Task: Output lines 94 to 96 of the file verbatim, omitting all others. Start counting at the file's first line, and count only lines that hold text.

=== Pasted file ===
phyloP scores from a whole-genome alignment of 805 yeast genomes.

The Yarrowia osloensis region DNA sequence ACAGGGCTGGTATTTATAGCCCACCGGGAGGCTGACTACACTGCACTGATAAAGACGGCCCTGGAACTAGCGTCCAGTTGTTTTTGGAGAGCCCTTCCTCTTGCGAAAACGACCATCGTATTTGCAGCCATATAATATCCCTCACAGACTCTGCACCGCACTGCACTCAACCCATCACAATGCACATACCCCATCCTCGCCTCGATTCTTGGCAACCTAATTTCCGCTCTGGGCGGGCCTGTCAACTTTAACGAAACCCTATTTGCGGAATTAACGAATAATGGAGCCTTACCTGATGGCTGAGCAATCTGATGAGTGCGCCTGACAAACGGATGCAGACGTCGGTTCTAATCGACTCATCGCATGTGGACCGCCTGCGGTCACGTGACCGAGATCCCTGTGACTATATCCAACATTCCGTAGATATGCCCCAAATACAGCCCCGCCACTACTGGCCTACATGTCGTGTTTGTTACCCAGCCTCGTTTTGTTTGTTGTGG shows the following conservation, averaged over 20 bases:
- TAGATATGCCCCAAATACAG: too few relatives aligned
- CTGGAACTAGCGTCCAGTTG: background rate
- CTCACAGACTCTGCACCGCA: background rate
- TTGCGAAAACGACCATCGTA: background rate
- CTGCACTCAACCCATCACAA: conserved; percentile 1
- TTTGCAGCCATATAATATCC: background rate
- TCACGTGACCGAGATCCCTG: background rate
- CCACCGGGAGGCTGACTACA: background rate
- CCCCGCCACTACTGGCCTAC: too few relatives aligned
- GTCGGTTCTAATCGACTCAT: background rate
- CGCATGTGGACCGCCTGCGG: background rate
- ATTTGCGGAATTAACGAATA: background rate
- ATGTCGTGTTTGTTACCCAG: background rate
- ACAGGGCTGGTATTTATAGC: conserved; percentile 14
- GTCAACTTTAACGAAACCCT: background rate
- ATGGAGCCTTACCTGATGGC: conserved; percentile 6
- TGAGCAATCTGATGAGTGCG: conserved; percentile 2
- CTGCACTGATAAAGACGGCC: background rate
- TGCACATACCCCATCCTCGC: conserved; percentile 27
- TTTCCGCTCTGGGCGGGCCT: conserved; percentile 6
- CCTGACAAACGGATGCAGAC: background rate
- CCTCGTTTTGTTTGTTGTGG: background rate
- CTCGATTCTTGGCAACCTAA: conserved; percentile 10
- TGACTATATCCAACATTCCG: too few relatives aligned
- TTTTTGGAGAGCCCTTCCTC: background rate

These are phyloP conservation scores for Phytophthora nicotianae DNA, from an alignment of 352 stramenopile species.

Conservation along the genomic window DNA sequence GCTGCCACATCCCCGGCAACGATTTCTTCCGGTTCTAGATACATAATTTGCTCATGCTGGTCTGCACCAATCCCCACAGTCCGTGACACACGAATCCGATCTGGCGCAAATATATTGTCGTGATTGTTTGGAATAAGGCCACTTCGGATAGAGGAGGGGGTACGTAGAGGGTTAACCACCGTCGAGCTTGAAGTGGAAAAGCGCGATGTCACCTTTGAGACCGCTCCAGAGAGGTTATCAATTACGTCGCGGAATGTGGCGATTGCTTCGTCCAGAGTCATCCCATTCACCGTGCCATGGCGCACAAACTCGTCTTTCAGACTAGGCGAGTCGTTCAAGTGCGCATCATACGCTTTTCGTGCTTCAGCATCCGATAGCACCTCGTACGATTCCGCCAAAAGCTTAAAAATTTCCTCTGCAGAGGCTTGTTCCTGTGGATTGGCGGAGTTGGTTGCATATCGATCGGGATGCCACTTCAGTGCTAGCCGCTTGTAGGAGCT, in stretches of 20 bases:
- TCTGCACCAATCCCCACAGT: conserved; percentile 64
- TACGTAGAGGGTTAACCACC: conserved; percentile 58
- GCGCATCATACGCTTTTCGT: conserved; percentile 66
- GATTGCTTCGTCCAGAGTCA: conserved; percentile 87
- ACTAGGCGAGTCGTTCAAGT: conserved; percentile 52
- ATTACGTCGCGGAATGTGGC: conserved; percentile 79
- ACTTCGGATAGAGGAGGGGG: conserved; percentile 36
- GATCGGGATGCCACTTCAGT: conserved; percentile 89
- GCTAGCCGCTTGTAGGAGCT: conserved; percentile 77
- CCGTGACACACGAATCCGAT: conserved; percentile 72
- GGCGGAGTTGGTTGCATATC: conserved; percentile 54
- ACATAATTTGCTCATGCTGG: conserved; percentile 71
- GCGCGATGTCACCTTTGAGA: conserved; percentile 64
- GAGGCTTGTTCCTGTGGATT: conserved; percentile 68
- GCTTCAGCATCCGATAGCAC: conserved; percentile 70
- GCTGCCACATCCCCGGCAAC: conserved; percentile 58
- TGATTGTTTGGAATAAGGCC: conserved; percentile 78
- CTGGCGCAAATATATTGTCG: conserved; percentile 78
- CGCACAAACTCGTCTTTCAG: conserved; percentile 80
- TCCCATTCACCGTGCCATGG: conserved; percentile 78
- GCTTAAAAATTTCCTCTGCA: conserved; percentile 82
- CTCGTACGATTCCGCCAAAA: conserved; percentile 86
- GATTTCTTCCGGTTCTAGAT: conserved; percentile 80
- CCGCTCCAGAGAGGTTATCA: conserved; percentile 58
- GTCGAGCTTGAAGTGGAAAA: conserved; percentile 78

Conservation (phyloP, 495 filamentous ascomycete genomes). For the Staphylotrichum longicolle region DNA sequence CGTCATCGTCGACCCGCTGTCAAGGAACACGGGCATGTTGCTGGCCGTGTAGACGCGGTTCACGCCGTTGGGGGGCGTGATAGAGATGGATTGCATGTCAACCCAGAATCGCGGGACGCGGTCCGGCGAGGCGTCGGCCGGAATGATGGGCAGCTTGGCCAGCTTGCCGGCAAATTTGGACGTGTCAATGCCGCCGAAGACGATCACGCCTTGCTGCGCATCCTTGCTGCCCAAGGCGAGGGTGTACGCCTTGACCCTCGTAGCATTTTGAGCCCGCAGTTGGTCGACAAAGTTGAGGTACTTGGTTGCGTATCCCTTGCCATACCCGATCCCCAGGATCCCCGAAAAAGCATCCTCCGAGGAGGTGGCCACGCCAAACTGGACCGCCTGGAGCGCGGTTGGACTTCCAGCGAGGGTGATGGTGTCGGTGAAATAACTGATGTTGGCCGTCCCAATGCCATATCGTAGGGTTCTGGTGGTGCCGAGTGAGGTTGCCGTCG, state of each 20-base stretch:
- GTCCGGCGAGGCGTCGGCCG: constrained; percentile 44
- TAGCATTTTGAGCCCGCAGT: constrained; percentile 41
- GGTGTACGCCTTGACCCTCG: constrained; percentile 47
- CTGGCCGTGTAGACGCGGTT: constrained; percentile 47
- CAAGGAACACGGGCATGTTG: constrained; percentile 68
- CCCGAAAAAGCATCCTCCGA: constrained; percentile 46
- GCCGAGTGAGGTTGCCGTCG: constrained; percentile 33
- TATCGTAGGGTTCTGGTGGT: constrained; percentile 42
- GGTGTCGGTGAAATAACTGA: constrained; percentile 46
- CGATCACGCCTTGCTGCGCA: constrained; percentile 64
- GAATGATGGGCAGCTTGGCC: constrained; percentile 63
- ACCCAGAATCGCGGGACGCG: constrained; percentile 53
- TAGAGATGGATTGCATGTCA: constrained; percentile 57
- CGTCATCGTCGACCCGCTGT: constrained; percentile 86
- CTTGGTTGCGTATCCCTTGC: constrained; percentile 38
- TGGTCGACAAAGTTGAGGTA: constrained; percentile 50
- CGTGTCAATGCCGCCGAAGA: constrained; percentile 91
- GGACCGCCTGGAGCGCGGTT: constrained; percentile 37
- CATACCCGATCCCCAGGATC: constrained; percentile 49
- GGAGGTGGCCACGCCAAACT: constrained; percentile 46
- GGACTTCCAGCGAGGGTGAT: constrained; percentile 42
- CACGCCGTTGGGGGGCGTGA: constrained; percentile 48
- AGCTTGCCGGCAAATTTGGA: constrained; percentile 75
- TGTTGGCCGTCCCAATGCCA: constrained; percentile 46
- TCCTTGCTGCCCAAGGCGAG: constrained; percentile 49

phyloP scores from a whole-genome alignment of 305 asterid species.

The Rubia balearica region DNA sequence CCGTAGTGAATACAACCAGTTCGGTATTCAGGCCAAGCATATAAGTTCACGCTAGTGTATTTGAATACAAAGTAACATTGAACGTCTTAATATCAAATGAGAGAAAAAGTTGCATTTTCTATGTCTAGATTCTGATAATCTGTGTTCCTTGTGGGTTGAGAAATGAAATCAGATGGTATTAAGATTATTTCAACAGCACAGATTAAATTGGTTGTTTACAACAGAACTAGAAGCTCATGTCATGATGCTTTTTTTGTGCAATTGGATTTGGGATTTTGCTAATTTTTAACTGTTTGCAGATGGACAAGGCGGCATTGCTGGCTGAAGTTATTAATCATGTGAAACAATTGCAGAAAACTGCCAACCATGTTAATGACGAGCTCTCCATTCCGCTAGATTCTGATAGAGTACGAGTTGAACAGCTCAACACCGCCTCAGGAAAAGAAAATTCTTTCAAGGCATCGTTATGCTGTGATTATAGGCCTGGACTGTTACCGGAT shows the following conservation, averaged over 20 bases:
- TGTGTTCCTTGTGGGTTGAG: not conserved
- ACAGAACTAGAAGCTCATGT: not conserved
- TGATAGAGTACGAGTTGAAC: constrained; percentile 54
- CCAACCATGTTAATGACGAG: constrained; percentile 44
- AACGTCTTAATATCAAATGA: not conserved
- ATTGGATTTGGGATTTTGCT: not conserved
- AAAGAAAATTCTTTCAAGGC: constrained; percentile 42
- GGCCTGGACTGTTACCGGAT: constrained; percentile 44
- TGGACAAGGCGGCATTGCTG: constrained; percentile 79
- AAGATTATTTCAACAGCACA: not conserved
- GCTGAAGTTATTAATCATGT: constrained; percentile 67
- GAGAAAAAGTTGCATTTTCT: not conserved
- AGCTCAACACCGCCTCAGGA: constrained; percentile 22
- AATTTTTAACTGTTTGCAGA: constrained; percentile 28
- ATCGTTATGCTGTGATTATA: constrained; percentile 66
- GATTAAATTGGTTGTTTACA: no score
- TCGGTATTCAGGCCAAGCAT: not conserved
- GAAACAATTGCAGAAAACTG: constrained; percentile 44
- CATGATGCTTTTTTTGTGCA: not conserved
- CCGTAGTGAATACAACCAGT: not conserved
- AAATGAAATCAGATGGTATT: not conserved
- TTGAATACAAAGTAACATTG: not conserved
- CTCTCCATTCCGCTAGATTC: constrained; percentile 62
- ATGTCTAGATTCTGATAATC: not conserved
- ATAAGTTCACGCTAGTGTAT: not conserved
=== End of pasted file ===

- GAGAAAAAGTTGCATTTTCT: not conserved
- AGCTCAACACCGCCTCAGGA: constrained; percentile 22
- AATTTTTAACTGTTTGCAGA: constrained; percentile 28